The Mysterious Children With Green Skin

“I think it’s safe to assume it isn’t a zombie.” —Ash, Alien (1979)

In A Nutshell

In the 12th century, two children were reportedly found in Suffolk, England with green skin. The two, a boy and girl, could not inform their rescuers about the place they came from or even tell their names because they did not speak any known language. To make the situation even odder, it was discovered that the children rejected all foods except for beans, and initially survived on a diet consisting only of the plant seed.

The Whole Bushel

According to historian William of Newburgh, the children were found standing at the entrance to a large wolf pit during harvest time by a group of townsmen. They spoke no known language, their skin was green, and they wore unusual clothing. Reports say they were taken to the house of a local landowner, Richard De Calne, where they were allowed to live.

Oddly, when presented with food, the children did not eat anything for days until they were given beans, which they quickly consumed. They survived off of beans for months until they grew accustomed to bread. Soon after, both children were baptized, but the boy died shortly later. However, the girl grew up, lost her green pigmentation, and learned to speak English.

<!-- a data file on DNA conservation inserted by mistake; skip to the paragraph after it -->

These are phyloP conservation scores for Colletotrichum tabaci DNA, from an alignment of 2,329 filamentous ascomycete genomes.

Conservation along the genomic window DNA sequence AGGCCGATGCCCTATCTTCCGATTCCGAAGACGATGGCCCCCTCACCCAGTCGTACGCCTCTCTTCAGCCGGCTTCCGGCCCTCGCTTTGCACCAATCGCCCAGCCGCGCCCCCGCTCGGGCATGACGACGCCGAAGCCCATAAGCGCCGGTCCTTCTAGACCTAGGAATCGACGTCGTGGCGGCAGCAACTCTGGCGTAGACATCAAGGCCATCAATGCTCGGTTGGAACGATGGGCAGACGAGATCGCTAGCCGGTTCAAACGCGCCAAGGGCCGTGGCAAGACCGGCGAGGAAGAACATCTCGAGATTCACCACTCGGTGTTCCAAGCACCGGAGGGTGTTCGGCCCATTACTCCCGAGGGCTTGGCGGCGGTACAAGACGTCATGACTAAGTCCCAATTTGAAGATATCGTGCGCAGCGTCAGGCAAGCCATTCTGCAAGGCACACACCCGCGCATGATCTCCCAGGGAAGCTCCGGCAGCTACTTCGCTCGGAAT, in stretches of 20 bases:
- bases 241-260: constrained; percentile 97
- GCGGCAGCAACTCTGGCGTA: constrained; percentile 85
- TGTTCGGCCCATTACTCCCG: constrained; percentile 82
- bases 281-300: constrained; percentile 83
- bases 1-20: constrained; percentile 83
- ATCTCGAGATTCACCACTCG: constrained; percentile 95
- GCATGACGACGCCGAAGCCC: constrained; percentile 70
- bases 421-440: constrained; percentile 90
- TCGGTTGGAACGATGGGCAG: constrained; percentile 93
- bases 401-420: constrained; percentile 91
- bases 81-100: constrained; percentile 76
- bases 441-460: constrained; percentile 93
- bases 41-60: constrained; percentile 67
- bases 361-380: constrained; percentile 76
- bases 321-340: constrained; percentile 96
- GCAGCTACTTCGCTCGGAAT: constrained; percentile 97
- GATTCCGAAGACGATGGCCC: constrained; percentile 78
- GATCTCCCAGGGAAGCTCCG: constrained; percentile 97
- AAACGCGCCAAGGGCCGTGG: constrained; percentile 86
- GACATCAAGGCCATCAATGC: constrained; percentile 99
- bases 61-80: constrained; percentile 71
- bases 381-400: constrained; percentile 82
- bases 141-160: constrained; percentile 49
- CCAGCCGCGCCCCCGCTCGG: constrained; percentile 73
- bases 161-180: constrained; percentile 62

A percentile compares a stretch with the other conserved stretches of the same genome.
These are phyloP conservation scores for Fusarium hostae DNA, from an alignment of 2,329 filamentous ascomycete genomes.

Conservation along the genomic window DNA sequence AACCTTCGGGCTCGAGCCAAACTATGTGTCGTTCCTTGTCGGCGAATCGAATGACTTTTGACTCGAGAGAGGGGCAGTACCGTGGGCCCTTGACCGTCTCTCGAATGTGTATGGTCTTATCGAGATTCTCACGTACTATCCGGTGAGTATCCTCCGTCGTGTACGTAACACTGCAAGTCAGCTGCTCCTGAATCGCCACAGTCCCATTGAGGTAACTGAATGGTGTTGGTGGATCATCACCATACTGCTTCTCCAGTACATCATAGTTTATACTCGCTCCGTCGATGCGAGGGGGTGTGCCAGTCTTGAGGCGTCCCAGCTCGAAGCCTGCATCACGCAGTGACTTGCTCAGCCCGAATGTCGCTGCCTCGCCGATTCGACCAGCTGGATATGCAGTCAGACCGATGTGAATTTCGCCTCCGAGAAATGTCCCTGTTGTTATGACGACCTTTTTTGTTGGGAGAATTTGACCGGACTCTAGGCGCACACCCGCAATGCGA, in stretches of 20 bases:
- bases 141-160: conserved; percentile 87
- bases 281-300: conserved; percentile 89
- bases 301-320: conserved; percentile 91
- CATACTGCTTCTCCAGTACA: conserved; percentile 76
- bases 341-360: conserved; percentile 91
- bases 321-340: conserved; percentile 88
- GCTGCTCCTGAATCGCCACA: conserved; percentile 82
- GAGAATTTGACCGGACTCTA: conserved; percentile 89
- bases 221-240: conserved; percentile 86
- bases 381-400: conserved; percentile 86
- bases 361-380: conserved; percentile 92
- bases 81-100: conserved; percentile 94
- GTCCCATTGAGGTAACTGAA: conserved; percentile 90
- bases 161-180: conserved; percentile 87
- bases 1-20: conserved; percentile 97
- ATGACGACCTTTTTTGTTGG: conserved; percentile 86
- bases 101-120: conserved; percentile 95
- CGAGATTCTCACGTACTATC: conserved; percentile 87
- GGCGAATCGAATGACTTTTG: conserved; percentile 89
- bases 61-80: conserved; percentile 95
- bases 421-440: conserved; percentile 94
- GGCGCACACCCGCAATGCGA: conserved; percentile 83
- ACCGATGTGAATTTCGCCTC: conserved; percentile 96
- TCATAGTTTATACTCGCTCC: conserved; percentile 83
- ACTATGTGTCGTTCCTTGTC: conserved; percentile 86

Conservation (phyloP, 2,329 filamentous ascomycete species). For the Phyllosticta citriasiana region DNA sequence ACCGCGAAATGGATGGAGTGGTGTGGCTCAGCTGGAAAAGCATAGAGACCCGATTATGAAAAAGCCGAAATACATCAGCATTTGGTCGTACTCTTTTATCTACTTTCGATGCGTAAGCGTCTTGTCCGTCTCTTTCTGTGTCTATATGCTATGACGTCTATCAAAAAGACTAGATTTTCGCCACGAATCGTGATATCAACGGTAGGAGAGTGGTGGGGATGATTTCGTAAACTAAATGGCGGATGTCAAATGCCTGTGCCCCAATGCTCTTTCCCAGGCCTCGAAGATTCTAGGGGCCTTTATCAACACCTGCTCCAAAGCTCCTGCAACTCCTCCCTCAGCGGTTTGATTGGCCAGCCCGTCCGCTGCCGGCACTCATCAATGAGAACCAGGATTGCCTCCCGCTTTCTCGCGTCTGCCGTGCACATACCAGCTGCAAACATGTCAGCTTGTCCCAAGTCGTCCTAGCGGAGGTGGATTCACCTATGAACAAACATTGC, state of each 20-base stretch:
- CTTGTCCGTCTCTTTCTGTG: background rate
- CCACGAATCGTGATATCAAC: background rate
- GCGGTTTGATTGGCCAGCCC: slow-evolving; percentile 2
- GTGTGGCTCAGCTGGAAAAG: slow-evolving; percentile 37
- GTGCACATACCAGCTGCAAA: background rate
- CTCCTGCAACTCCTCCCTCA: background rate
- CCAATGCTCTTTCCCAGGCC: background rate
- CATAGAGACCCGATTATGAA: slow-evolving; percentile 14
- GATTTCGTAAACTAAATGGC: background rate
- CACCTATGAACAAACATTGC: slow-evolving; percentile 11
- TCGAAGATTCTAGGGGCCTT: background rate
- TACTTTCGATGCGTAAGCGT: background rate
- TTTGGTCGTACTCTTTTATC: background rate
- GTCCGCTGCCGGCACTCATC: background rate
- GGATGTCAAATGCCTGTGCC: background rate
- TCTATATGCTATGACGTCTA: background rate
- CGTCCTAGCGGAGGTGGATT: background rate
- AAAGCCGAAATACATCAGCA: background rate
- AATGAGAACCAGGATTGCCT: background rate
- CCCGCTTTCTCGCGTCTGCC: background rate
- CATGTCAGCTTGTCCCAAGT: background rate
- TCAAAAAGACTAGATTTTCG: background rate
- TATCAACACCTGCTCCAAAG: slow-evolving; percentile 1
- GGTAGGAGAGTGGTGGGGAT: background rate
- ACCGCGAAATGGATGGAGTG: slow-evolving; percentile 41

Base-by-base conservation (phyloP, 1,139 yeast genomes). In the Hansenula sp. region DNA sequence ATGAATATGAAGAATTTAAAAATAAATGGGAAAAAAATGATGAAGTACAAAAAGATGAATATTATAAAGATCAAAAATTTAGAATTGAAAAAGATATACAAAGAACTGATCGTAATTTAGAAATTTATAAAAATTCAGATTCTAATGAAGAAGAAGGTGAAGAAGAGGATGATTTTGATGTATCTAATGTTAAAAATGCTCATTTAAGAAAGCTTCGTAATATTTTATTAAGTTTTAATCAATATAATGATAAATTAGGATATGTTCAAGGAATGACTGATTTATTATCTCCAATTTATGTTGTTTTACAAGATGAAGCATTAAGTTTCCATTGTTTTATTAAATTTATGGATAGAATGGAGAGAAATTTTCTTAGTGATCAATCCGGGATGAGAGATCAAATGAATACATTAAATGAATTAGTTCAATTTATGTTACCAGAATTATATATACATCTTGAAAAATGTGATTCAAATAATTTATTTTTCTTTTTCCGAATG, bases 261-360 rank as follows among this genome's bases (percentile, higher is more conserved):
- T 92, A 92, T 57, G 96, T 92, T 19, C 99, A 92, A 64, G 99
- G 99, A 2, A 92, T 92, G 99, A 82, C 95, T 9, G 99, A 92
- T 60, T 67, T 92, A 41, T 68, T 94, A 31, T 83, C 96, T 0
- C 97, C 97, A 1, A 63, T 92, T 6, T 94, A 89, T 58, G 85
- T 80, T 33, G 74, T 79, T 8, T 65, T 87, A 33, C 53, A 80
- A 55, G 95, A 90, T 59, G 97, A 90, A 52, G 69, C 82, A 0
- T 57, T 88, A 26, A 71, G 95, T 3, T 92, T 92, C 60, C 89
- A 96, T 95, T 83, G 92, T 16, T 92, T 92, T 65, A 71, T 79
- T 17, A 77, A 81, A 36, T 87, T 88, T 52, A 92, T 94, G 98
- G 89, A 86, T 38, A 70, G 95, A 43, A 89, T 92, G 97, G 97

She explained that she and her bother had come from a land without sunlight, and that light was very dim. Differing accounts of the incident claim that they referred to their home as St. Martin’s Land, and that the entire area was green. They noted that they had no recollection of coming to the “new land” and that they had merely been tending to their cattle when they heard a loud noise and suddenly found themselves by the wolf pit. The girl was allegedly given the name “Agnes” and married a Royal official named Richard Barre. These accounts come from two historians: William of Newburgh and Ralph of Coggeshall.

Varying explanations have been put forth to explain the story. Some say the Green Children came from a secret subterranean world, the entrance to which is the wolf pit. Another theory is that the wolf pit was a door to a parallel universe that somehow transported the children from their world to Suffolk, England. Others say they two were aliens who somehow, whether purposely or accidentally, arrived on our planet from a malfunction of a matter transmitter.